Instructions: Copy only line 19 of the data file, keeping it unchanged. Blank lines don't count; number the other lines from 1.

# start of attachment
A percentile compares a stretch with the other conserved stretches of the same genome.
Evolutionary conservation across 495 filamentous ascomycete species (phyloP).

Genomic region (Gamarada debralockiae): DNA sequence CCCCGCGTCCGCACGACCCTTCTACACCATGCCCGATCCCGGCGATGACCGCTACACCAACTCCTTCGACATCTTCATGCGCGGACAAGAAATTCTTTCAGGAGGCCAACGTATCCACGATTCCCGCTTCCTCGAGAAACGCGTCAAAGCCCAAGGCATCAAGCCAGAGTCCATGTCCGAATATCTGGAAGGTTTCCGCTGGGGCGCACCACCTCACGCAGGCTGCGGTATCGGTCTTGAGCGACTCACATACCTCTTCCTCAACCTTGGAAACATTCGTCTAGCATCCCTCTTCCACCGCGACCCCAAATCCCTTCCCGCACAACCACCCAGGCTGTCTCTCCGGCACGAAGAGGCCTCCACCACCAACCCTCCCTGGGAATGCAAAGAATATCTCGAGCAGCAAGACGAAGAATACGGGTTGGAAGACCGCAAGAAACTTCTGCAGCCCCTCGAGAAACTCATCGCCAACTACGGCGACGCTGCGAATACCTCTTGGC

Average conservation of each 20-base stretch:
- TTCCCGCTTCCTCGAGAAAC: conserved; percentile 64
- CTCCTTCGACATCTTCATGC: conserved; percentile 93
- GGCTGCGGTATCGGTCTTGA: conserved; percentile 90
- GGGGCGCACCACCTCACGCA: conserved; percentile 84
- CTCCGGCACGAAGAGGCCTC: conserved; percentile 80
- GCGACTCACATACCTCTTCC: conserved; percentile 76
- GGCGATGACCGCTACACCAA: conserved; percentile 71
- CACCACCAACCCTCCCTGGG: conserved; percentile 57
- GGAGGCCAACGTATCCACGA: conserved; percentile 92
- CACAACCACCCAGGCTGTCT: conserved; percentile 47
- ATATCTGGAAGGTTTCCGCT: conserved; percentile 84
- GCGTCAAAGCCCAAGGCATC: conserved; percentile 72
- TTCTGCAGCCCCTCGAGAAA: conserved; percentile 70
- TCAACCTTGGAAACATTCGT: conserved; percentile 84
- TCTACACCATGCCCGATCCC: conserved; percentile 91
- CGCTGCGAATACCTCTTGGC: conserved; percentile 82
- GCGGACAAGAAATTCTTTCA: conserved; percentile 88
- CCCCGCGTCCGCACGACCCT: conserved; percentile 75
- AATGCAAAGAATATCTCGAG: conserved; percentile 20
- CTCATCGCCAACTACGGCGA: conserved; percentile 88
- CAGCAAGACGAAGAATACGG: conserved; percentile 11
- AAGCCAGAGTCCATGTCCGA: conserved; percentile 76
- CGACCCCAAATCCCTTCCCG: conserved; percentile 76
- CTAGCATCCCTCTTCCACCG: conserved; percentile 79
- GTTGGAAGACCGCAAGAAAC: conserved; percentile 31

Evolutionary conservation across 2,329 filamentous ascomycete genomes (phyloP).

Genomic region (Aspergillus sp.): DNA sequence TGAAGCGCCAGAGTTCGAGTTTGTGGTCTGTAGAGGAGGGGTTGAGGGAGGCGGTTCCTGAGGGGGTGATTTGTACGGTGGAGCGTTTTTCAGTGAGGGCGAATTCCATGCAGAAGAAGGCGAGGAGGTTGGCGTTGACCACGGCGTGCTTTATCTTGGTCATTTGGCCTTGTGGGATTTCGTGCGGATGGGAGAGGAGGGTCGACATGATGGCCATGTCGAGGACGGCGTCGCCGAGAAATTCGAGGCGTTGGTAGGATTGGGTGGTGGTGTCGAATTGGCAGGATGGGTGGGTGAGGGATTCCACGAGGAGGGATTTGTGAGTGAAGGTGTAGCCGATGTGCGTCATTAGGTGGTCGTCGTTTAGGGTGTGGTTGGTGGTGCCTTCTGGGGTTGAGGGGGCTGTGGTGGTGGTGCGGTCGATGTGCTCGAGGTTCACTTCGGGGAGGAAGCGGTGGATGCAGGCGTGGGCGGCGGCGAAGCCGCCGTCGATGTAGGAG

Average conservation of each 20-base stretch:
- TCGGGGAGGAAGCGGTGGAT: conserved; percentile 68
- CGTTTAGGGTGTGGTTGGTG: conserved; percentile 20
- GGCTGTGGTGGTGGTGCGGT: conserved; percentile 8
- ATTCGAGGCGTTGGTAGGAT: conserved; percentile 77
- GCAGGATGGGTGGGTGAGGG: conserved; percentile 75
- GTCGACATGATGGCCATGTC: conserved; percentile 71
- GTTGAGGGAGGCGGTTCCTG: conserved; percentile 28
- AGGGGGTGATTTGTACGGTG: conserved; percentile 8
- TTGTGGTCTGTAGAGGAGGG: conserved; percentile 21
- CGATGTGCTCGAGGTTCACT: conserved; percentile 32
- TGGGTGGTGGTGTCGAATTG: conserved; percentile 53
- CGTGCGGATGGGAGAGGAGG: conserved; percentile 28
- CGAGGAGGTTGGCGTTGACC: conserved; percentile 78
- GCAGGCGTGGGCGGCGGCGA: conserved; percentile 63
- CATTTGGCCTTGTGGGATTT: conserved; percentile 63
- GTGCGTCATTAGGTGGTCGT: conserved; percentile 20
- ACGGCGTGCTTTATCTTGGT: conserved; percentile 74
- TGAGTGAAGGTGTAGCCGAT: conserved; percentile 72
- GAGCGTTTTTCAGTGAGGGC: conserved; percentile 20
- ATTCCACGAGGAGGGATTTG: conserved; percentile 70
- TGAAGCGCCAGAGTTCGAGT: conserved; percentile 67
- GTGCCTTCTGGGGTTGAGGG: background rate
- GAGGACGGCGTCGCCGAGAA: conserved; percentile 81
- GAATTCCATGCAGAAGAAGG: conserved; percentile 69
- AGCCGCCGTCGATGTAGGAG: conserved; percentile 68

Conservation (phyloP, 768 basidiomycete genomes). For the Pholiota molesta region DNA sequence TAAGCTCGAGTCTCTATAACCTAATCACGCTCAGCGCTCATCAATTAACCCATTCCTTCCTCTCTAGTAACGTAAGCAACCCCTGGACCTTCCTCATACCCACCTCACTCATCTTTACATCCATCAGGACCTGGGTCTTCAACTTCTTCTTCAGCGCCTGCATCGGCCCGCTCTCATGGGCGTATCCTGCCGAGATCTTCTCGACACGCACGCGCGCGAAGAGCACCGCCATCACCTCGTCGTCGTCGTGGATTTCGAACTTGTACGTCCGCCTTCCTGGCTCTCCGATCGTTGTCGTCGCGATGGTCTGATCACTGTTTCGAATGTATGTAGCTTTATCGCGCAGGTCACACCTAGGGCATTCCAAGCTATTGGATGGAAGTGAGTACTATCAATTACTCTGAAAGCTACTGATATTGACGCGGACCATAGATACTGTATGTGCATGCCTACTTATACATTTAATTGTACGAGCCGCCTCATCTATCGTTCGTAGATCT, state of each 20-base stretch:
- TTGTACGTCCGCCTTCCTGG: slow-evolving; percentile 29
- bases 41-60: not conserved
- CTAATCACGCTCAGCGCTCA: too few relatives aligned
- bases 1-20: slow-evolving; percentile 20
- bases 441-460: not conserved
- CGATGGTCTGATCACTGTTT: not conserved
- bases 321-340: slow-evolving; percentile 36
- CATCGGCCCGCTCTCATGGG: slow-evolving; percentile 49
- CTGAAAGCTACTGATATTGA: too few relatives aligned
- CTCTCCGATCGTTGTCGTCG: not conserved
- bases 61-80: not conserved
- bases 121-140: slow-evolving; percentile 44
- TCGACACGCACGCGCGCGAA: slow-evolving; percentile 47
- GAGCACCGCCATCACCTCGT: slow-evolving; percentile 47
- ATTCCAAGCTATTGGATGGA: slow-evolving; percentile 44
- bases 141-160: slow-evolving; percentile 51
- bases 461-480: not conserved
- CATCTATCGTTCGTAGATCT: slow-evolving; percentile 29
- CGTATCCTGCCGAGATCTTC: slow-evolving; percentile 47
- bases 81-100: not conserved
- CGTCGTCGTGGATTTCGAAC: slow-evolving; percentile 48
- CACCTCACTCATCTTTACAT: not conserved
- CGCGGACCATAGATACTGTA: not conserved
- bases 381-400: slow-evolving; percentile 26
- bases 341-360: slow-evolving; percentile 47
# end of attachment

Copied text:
- TCTACACCATGCCCGATCCC: conserved; percentile 91